It’s really bloody hard to fall asleep at 33,000 ft. A huge part of the problem is that airplane seats aren’t designed with restful snoozes in mind. There’s nothing to prevent your head from lolling towards the seat in front of you, or drifting onto the awaiting shoulder of your neighbor.
One interesting solution to this problem is NapUp Fly, which straps your head to the headrest seat, and comes with a built-in eyeshade. There’s also a more expensive model called the NapUp Fly+, which packs a set built-in speakers.
Both models come with a hard-shell carry case, which can be easily stowed away in a rucksack without getting damaged.
Unlike traditional neck pillows, the goal behind the NapUp Fly+ is to keep your head in place. The logic being that the less you move, the more likely it is you’re going to get some rest. The company says the product is compatible with most airline seats.
The product bears similarity its predecessor, the NapUp, which has sold over 100,000 units across 35 countries and was built to help toddlers get some rest on long journeys. Since then, the company reworked the formula to adapt it for taking long airplane journeys.
As someone who flies frequently, this is something that I can actually see myself using (and the company sent me a review unit, so stay tuned for that).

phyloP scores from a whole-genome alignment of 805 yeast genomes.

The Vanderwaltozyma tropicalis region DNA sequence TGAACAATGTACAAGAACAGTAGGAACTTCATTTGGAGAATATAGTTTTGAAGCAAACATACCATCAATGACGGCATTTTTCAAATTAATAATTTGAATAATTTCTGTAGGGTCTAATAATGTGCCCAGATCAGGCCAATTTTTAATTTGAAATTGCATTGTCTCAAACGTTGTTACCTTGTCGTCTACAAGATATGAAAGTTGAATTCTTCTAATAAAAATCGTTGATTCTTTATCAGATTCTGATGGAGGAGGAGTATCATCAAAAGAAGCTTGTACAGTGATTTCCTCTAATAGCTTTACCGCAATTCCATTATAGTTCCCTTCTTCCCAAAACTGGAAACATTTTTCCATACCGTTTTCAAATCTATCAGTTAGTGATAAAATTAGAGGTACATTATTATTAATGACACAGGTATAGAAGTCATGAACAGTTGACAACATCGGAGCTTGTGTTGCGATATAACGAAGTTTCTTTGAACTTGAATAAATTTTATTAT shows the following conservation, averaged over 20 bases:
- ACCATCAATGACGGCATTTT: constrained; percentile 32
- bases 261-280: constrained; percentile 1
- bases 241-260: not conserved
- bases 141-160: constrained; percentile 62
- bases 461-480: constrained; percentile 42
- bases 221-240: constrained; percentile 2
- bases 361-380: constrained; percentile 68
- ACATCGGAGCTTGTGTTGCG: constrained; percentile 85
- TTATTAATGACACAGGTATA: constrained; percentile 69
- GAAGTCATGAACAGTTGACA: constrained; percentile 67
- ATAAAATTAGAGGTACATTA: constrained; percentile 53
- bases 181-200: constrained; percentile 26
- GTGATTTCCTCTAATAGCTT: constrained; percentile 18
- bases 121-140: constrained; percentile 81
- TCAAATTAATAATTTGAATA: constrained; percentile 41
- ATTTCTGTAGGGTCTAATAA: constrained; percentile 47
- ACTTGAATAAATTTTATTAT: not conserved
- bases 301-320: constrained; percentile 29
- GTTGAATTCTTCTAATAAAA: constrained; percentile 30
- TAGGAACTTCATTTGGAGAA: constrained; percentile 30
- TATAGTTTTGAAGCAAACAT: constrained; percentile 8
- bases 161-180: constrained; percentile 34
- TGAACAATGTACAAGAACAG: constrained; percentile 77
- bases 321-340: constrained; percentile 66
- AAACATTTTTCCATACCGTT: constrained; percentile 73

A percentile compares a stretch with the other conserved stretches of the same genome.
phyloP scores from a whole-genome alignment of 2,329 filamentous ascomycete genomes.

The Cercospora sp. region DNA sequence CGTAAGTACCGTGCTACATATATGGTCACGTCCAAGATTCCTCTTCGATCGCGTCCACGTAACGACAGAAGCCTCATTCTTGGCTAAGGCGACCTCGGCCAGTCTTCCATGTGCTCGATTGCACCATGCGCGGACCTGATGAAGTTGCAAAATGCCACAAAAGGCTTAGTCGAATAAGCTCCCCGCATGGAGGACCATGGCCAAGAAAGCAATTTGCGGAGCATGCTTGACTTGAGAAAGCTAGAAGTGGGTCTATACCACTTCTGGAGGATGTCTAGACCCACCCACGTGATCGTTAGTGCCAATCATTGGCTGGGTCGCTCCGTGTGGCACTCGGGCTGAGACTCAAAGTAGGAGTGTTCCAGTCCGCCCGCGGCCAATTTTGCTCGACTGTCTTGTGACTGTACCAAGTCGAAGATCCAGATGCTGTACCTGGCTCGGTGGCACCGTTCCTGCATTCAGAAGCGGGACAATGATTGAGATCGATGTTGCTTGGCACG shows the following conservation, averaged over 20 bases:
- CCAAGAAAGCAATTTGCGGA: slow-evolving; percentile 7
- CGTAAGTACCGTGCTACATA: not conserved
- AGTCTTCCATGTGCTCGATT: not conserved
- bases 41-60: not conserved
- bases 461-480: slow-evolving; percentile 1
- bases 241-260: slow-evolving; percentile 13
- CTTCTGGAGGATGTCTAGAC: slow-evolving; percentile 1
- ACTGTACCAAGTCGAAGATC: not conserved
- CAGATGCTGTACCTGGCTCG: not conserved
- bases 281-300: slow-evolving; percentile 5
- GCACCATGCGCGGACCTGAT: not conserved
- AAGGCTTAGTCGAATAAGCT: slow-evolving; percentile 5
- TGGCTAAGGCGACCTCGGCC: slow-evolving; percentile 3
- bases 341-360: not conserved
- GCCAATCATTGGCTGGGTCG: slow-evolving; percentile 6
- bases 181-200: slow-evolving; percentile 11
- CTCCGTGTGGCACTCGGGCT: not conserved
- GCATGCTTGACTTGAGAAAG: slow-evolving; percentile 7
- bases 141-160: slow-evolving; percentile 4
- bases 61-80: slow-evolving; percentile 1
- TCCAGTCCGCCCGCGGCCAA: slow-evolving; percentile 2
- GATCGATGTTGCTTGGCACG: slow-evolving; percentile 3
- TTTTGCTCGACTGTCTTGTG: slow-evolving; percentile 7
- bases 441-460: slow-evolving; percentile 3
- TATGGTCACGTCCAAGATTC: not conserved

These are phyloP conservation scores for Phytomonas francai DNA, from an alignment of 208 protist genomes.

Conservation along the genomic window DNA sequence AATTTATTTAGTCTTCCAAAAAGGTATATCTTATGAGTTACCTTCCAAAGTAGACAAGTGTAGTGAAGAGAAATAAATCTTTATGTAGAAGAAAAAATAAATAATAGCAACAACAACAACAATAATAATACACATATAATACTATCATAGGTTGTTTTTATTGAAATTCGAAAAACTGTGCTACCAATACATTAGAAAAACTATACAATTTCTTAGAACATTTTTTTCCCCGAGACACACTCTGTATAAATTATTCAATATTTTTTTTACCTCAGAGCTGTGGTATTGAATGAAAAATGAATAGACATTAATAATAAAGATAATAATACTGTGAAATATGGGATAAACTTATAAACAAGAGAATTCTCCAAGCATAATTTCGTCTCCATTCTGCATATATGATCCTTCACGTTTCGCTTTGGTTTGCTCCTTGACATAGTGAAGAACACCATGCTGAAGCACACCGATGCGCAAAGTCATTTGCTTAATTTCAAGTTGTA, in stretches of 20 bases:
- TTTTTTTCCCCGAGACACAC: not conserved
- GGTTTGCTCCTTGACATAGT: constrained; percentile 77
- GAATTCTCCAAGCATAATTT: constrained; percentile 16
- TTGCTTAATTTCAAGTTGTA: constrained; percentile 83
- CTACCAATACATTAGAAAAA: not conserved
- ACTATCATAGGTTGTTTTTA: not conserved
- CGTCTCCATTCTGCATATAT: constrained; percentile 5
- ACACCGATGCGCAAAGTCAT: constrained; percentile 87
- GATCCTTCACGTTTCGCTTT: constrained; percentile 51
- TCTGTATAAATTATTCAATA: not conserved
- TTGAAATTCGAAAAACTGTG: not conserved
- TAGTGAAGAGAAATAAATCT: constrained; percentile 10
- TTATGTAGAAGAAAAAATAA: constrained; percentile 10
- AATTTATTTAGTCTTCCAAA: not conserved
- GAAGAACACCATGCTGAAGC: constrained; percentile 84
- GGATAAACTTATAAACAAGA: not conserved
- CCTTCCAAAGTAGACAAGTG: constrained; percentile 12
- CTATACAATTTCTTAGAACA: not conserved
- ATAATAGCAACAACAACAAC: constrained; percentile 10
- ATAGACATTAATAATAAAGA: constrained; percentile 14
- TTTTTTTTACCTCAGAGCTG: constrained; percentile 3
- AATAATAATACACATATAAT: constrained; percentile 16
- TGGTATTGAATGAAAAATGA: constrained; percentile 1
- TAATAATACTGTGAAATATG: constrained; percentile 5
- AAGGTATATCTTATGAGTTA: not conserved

That said, it’s worth noting that ergonomics is just a small part of the puzzle to sleeping in a plane. The NapUp Fly can’t do anything about your overspilling neighbor in the seat next to you, or the person who insists on going to the toilet every two minutes. Similarly, it won’t help with the fact that most airplane seats are super uncomfortable.
The NapUp Fly is currently being crowdfunded on KickStarter, where it has pushed past its relatively modest goal of $30,000. Non-early bird pricing starts at $39, or $49 for the NapUp Fly+.
As always, there’s an element of risk with crowdfunding campaigns. Remember, you’re not buying something, but rather backing a project with the aim of getting a reward.
If you’re not willing to chance it, but still want some shut-eye, I suppose you could always fly United and hope a flight attendant is having a bad enough day to beat you into unconsciousness. It’s not without precedent; after all, it is the airline that famously turned a doctor into a patient.
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Published November 5, 2018 — 13:21 UTC